27 JANUARY 2001, Page 53

Establishing the credentials of the new establishment

Hugh Massingberd

DEBRETT'S PEOPLE OF TODAY 2001 edited by John Crookes and Alison Green Debrett's Peerage Ltd, £130, pp. 2,170 you know, Jeeves,' observes the 9th Earl of Rowcester in Ring for Jeeves, 'even in these disturbed post-war days, with the social revolution turning handsprings on every side and civilisation, as you might say, in the melting pot, it's still quite an advantage to be in big print in Debrett's Peerage.'

'Unquestionably so, m'lord,' Jeeves replies. 'It gives a gentleman a certain standing.'

Big print in Debrett's Peerage & Baronetage (which is still going strong under the estimable editorship of Charles Kidd and David Williamson), though, is one thing, small print in the firm's biographical directory, Debrett's People of Today, is quite another. Now in its 14th annual edition, the work was originally entitled Debrett's Distinguished People. 'Distinguished' is a tricky word. I seem to remember chipping in an introductory essay to one of the early editions pointing out that it is most familiarly heard on the lips of barbers reassuring customers about their greying temples. The much missed Sir Ian Moncreiffe of that Ilk, Bt — who had been a prime mover in persuading Debrett's to produce a book of this sort which would carry on where the old Kelly's Handbook to the Titled, Landed and Official Classes had left off — memorably defined heraldry as 'the ability to distinguish the distinguishable distinguished by their distinguishable distinguished distinctions'. But 'distinguished' was soon dropped from the title.

This had the unfortunate, if inevitable, consequence that the directory then gained the nickname of 'Undistinguished People'. People of Today's problem is that it tends to be regarded as a sort of sub-Who's Who, a Second XI affair. Whereas there used to be a perfectly respectable argument for the old Kelly's Handbook approach of sticking to clearly defined categories, such as holders of courtesy titles or county worthies — and 'the Ilk' never tired of making it, complete with obligatory invocations of Lord Melbourne's apologia, 'I like the Garter; there is no damned merit in it' — there seems to be less of a case for claims about 'a comprehensive study of contemporary Britain's most notable and successful peo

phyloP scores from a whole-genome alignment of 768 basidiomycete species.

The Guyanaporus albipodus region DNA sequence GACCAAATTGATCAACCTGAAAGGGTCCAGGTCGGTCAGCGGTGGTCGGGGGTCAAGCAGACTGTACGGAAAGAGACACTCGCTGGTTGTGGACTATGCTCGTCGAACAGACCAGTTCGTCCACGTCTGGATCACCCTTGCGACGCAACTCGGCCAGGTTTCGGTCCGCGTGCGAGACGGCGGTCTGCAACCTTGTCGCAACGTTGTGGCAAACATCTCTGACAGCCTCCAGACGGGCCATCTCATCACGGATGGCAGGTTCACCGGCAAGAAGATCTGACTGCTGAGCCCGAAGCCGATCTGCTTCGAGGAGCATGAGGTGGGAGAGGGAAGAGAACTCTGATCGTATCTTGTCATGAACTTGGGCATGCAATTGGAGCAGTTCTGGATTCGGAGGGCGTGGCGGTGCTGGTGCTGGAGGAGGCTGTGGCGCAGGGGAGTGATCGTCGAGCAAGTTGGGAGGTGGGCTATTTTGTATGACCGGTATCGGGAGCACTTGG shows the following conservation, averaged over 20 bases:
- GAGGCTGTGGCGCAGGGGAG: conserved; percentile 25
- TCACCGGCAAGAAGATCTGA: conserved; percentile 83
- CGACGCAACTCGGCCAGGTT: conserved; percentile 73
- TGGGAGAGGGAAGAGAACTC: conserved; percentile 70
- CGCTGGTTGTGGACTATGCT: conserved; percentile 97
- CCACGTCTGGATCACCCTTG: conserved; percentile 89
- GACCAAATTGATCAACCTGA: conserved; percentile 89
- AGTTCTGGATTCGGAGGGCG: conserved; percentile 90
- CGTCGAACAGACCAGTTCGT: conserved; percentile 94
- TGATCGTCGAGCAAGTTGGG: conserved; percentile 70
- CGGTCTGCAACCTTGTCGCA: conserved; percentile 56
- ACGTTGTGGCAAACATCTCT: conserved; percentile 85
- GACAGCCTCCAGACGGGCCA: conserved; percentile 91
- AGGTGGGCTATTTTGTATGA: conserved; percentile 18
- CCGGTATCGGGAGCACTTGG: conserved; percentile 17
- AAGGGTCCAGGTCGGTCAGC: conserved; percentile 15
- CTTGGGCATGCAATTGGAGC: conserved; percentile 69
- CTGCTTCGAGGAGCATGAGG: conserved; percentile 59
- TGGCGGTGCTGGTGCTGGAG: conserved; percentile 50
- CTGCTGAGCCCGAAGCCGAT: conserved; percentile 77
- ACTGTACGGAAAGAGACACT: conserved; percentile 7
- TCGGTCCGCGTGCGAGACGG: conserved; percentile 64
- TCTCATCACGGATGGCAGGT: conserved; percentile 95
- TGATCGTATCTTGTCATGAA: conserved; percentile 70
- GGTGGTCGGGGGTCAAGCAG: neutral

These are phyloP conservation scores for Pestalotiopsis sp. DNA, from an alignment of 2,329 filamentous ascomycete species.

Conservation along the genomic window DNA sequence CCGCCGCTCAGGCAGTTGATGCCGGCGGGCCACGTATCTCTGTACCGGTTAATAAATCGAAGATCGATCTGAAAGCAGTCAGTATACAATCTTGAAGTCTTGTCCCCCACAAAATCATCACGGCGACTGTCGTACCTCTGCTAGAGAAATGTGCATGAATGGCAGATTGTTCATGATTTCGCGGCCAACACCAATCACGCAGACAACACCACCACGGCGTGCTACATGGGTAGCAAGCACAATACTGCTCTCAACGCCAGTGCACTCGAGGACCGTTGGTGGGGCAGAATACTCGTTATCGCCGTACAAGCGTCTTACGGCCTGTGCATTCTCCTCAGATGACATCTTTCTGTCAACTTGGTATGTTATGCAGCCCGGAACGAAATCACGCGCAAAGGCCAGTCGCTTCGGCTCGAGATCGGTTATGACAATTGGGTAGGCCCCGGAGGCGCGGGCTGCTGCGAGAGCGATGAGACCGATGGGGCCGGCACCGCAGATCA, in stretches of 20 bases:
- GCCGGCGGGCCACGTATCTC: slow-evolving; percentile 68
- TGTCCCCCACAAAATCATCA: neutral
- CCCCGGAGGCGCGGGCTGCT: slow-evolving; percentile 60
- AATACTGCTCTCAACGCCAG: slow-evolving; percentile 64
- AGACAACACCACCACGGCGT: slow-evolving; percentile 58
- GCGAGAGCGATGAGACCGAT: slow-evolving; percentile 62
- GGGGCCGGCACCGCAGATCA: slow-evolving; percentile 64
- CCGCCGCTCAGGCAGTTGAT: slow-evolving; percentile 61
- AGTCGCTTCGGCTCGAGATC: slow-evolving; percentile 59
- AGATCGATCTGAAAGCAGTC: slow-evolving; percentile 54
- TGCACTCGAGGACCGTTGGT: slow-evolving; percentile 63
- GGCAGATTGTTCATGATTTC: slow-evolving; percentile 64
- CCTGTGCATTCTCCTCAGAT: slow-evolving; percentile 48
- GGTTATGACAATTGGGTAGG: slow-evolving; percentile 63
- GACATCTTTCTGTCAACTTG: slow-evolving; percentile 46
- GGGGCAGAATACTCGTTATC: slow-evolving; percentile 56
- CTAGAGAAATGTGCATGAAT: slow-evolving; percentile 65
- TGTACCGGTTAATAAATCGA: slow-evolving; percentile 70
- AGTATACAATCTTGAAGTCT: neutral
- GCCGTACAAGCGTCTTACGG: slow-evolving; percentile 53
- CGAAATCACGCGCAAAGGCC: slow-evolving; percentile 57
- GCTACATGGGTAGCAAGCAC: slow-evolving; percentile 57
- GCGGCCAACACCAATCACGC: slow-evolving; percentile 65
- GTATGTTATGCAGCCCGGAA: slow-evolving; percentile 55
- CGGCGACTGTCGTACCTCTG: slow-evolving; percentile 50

ple ... from the entire spectrum of British society'. Indeed the editors' attempts at a rationale in the introduction fail to impress:

As the old establishment gracefully recedes ... a new vigorous order of achievers asserts itself, The sportsmen and women, chefs, pop stars, entrepreneurs and authors are the products of a developing meritocratic society, which is also transforming the traditional professions. Britain is now more meritocratic than it has ever been...

The other introductory matter also veers from the dire to the desperate. Sir Arthur C. Clarke, in a preface, looks forward to the third millennium when 'really Alien ambassadors have presented themselves at the Court of St James' and the book has been renamed Beings of Today. Lord Hurd of Westwell, in a plug for his bank, is gracious enough to inform us that 'the business of wealth management is dynamic and fast-growing'. A lady chief constable condescendingly observes, 'Old fashioned is nice, but it is not realistic.' And a party-planner hails 'the corporate season' as editorial and advertising copy become hopelessly entangled.

None the less, for anyone addicted to works of reference (Anthony Powell used to say that he would be an eager customer for Burke's Bank Clerks) the principal content of People of Today — the 32,000 biographical entries — still proves absolutely compulsive reading. One only wishes more entrants would provide fuller and better particulars about their parentage, along the lines of Frank Johnson noting that his father was 'pastry cook and confectioner'. Although journalists are cited as one of the work's key new-style categories, Spectator readers will search in vain for such stalwarts as Bruce Anderson, Simon Barnes, Marcus Berkmann, Simon Courtauld, Christopher Fildes, Susanna Gross, Michael Heath, Christopher Howse, Mary Killen, Stuart Reid, Deborah Ross, Mark Steyn, Taki, Michael Vestey, Alan Watkins, Geoffrey Wheatcroft and Petronella Wyatt. In the world of showbiz I could also find no trace of, for example, Jeremy Clyde, Michael d'Abo, Charlie Higson, David Kernan, Hugh Laurie and Paul Whitehouse. And no room can be found among the 'sports personalities' for, say, Marcus Armytage, Terry Biddlecombe, Charlie Brooks, Alistair Brown, Mick Fitzgerald, Richard Johnson, Tony McCoy, John McCririck, Graham Thorpe and Norman Williamson. Perhaps, who knows, they all refused their invitations?

Unfortunately jokey recreations seem to have fallen out of fashion since the demise of Sir Nicholas Fairbairn of Fordel (who changed his every year in Who's Who), though Craig Brown continues to offer 'flower arrangement, needlework, tidying, deportment, macrame'. One particular plus point over Who's Who is that, for some reason, People of Today tends to be more successful in eliciting telephone numbers — perhaps the entrants are seduced by the mini-illustration of a charmingly period instrument. Unlike Who's Who, however, People of Today occasionally, or so I understand, removes entries for those no longer considered up to scratch. Oh well, I had a reasonably good run.